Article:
Wednesday, May 9, 2018

High Fidelity - Minneapolis Musical Theatre at The Electric Fetus

Dear Minneapolis Musical Theatre, you are a genius. 

Staging the musical High Fidelity at Minneapolis's beloved record store The Electric Fetus is truly inspired. (The show plays through May 20--get your tickets now, before they sell out!)

High Fidelity is about Rob, a record store owner who gets dumped by his girlfriend Laura and tries to figure out what went wrong in this and the other relationships in his past. All of this, and everything else in Rob's and his employees' lives, is intrinsically related to music.

Man, I love High Fidelity. Nick Hornby's novel was remaindered when I worked at a book distributor in Minneapolis and the staff all bought and loved it. The 2000 movie starring the perfectly cast John Cusack, Jack Black and Todd Louiso (and Joan Cusack, Tim Robbins, Catherine Zeta-Jones, Lili Taylor--come ON!) still holds up beautifully today. 

High Fidelity, the musical, is perfectly adapted from the source material--so perfectly it seems completely organic. The pedigree is amazing: book by David Lindsay-Abaire (Rabbit Hole, Shrek the Musical), music by Tom Kitt (Next to Normal, If/Then) and lyrics by Amanda Green (Bring It On, Hands on a Hardbody). It closed on Broadway in 2006 after only 13 performances, which is surprising, since it's a completely charming musical with great songs, a strong book and delightful lyrics.

So why didn't it take off? I can't help but imagine that it was because it was not staged at the Electric Fetus. Some site-specific shows work better than others, but MMT's High Fidelity is the perfect combination of material and location. The joy of seeing this show play out in an actual record store more than makes up for any minor inconveniences.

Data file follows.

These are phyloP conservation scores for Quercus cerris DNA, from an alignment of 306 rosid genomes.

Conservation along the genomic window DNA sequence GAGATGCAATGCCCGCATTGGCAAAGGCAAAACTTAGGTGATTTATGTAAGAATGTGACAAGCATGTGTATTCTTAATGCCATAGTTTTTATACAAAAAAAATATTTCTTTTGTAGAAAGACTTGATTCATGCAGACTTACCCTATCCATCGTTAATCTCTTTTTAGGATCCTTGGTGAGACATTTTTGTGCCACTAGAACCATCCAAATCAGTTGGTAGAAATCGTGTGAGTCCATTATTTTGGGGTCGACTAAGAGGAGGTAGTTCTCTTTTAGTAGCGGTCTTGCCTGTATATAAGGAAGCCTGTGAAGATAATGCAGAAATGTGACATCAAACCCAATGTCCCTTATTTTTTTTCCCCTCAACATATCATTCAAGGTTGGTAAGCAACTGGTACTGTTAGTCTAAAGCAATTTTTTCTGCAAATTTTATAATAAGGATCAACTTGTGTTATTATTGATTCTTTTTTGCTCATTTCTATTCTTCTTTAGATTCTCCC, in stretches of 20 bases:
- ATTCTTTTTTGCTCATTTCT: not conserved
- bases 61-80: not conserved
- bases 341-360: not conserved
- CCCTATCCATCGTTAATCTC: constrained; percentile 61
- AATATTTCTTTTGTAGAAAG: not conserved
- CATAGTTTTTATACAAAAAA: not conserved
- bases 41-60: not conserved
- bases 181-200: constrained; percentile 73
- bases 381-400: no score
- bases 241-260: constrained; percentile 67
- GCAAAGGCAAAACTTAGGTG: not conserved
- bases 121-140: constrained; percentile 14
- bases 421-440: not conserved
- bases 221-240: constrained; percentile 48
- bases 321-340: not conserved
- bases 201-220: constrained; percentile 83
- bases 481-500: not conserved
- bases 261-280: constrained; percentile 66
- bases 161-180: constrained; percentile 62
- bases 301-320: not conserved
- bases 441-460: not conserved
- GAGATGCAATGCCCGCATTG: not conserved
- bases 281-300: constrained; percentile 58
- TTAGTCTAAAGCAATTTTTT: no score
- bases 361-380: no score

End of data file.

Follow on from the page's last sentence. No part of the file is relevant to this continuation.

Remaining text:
Beyond the perfect setting, it's hard to imagine the musical being performed by a more winning cast than Minneapolis Musical Theatre's. Taras Wybaczynsky as Rob embodies the perfect blend of jerk and potential hero with charisma and a strong voice, and Jorie Ann Kosel plays the challenging character of Laura with aplomb. Maxwell Ward brings incredible sweetness and quirk to Dick, and Dorothy Owen as Liz steals every scene she's in and she has some serious pipes. The entire cast is strong and appropriately quirky in all their roles and sing the heck out of this show.

Kudos to director Sara Pillatzki Warzeha and choreographer Abbi Fern, and to stage manager Miranda Shunkwiler, who make the space work beautifully. Audio designer Abe Gabor sets the sonic atmosphere and makes sure the actors can be heard without the sound blowing the audience away. And Alex Kotlarek's perfect costumes make it easy for the actors to switch characters in moments, right in plain sight.    

In response to your questions: 

Yes, it's really performed at the Electric Fetus. Yes, you do have to stand for approximately two hours (but you can move around and lean against the rows of record racks). There are a few chairs if you need to sit down but sightlines aren't great from those seats. The musical is literally performed in the aisles of the record store. They've put in platforms in a few of the aisles, and the cast has crates that they move around so they can get a little height in during their songs. The band is on a small stage next to the counter, and the sound is surprisingly terrific. Oh, and yes, you can buy things at the Fetus--they'll keep the tills open till about 20 minutes after the show. So support them and their willingness to host this show. Especially since the Franklin Street bridge construction has to be giving them hard times. Also, they have amazing merch. So many adorable socks! Cat skirts! Prince tees!

One of the most charming parts of the show was looking around and seeing the absolutely delighted looks on the audience members--particularly the guys. I'm used to seeing men in the theater looking a bit resigned and patient, but hardly ever this out-and-out engaged and enthusiastic. It was adorable. This show reminded me of a time that I LOVED hanging out in record stores. With the first song, "The Last Real Record Store," the audience was all about this show. Minneapolis Musical Theatre's tagline is "Rare Musicals. Well Done." and it's absolutely true.